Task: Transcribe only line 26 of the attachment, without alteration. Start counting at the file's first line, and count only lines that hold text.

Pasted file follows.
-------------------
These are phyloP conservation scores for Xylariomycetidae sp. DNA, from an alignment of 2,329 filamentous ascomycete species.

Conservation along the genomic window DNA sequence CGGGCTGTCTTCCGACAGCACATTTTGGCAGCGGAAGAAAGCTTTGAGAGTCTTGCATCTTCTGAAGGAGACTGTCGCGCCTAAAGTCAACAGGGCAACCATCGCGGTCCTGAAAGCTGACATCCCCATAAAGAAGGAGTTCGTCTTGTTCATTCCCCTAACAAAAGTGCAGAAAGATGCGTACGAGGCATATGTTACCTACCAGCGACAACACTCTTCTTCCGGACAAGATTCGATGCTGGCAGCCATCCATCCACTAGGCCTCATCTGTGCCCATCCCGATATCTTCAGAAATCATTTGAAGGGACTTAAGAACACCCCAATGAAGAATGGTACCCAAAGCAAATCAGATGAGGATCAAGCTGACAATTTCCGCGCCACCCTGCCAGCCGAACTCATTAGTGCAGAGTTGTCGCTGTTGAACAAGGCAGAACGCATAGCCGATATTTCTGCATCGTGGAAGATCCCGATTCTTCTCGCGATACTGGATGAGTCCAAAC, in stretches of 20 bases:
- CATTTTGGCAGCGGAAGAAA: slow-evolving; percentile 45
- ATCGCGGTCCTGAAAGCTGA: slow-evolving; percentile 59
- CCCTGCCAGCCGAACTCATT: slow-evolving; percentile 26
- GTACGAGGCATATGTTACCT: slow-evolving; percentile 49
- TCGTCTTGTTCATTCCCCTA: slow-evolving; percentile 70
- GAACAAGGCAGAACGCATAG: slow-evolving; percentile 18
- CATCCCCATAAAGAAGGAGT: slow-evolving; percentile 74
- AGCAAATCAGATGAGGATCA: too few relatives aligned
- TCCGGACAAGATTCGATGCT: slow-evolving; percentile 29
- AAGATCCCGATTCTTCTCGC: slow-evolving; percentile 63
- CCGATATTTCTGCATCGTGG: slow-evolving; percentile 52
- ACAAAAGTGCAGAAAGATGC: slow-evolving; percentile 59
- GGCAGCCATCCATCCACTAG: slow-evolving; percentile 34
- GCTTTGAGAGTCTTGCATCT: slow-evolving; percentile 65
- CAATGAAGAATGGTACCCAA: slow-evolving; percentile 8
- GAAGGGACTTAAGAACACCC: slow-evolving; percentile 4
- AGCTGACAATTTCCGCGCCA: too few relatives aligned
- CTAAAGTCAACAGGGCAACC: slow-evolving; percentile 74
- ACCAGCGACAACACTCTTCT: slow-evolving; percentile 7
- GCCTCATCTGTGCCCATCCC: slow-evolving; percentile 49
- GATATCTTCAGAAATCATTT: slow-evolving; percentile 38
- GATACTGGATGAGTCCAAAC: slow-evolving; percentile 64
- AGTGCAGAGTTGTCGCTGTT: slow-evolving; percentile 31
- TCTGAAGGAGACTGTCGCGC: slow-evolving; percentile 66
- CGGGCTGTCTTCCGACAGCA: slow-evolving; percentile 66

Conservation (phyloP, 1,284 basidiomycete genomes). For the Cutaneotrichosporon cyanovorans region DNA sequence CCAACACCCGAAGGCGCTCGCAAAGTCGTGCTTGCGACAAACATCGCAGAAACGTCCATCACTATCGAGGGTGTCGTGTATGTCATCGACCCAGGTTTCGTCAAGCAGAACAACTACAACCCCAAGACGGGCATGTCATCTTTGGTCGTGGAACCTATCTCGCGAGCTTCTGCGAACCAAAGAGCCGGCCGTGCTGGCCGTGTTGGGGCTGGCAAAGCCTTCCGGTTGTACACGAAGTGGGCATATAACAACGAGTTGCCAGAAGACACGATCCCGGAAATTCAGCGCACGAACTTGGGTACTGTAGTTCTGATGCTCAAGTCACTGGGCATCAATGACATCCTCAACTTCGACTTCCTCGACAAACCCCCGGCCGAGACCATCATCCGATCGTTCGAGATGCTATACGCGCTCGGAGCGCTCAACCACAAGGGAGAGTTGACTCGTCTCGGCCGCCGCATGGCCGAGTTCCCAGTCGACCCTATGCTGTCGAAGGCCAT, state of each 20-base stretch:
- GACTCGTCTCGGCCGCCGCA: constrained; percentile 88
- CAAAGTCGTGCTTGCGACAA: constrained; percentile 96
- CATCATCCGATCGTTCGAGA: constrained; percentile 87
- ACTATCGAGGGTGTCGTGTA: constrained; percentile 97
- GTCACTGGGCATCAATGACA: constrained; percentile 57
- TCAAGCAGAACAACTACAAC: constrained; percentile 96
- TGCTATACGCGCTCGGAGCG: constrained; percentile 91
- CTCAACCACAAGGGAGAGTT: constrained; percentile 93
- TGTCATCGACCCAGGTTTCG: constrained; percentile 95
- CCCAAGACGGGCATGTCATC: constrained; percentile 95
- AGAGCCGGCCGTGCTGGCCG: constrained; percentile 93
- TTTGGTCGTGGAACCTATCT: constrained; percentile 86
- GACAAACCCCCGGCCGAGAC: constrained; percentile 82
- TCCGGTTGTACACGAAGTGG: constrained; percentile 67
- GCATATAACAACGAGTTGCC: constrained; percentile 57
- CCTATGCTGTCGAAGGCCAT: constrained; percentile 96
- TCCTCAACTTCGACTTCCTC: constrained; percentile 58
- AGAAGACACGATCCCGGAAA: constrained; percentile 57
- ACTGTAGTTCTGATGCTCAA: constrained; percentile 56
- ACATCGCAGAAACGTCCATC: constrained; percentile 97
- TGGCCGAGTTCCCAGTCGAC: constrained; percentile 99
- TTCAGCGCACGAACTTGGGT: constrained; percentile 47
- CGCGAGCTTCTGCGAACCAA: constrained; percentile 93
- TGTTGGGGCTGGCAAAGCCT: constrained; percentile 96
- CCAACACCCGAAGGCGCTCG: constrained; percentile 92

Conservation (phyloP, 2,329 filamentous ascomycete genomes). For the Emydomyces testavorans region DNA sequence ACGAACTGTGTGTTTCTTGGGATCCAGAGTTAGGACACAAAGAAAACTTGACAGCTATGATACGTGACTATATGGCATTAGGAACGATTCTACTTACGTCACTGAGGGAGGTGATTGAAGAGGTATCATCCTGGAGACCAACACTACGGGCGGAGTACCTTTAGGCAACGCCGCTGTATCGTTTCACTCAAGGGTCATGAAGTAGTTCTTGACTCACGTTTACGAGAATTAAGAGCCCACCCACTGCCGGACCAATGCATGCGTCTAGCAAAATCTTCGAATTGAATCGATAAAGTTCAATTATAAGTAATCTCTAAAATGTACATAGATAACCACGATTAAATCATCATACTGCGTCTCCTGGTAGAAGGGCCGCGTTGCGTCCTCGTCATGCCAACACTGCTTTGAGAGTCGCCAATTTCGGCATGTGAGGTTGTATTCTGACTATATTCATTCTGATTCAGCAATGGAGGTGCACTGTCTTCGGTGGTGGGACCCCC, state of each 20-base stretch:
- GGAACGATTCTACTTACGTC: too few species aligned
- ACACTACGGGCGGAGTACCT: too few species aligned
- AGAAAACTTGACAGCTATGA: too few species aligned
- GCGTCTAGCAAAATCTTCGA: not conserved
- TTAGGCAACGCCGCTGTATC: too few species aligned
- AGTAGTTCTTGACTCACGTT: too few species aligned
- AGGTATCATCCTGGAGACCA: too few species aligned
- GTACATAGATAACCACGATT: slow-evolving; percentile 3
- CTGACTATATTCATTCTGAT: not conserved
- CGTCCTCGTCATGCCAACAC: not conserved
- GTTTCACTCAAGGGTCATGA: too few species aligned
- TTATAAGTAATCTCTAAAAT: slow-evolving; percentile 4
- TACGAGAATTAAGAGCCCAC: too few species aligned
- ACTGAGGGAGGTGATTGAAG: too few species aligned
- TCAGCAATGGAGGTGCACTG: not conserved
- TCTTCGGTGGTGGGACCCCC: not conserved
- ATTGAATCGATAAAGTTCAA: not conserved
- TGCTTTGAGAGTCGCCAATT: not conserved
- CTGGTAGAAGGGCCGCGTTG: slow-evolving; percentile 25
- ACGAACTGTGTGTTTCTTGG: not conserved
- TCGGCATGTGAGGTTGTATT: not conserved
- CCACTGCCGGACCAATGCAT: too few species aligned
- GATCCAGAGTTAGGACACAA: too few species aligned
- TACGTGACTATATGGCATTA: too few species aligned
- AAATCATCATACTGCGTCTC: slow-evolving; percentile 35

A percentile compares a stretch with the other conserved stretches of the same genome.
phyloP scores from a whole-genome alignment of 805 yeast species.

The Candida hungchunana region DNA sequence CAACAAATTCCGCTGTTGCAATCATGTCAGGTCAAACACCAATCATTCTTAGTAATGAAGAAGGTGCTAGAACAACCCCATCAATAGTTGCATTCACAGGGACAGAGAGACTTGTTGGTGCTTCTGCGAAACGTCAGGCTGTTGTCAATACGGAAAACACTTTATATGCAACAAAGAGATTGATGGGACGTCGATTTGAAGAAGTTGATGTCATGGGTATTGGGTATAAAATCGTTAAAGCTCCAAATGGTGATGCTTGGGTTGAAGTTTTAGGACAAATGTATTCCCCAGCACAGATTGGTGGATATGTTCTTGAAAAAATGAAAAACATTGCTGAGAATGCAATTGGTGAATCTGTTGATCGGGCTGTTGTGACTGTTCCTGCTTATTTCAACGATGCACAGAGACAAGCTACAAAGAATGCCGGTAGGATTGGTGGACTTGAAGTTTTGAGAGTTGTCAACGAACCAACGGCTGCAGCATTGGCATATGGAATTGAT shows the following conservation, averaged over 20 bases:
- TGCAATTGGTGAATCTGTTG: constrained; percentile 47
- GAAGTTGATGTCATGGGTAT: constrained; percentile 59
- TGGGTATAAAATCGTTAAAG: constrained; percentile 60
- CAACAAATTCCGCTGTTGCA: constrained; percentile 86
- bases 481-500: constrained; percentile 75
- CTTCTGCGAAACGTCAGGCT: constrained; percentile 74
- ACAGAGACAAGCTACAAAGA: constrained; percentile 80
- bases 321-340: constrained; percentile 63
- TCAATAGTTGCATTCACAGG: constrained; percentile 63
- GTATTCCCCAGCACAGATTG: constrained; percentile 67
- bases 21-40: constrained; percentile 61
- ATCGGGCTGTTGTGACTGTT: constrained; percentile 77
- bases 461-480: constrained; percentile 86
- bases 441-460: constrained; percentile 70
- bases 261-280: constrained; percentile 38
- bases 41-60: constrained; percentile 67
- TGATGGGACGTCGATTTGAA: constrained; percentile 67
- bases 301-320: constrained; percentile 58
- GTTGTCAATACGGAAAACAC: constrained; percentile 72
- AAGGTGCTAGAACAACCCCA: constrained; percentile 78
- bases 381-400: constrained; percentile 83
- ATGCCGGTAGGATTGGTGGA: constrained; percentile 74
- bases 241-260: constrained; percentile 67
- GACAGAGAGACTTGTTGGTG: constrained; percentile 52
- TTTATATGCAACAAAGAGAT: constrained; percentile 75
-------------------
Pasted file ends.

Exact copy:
- TCTGAAGGAGACTGTCGCGC: slow-evolving; percentile 66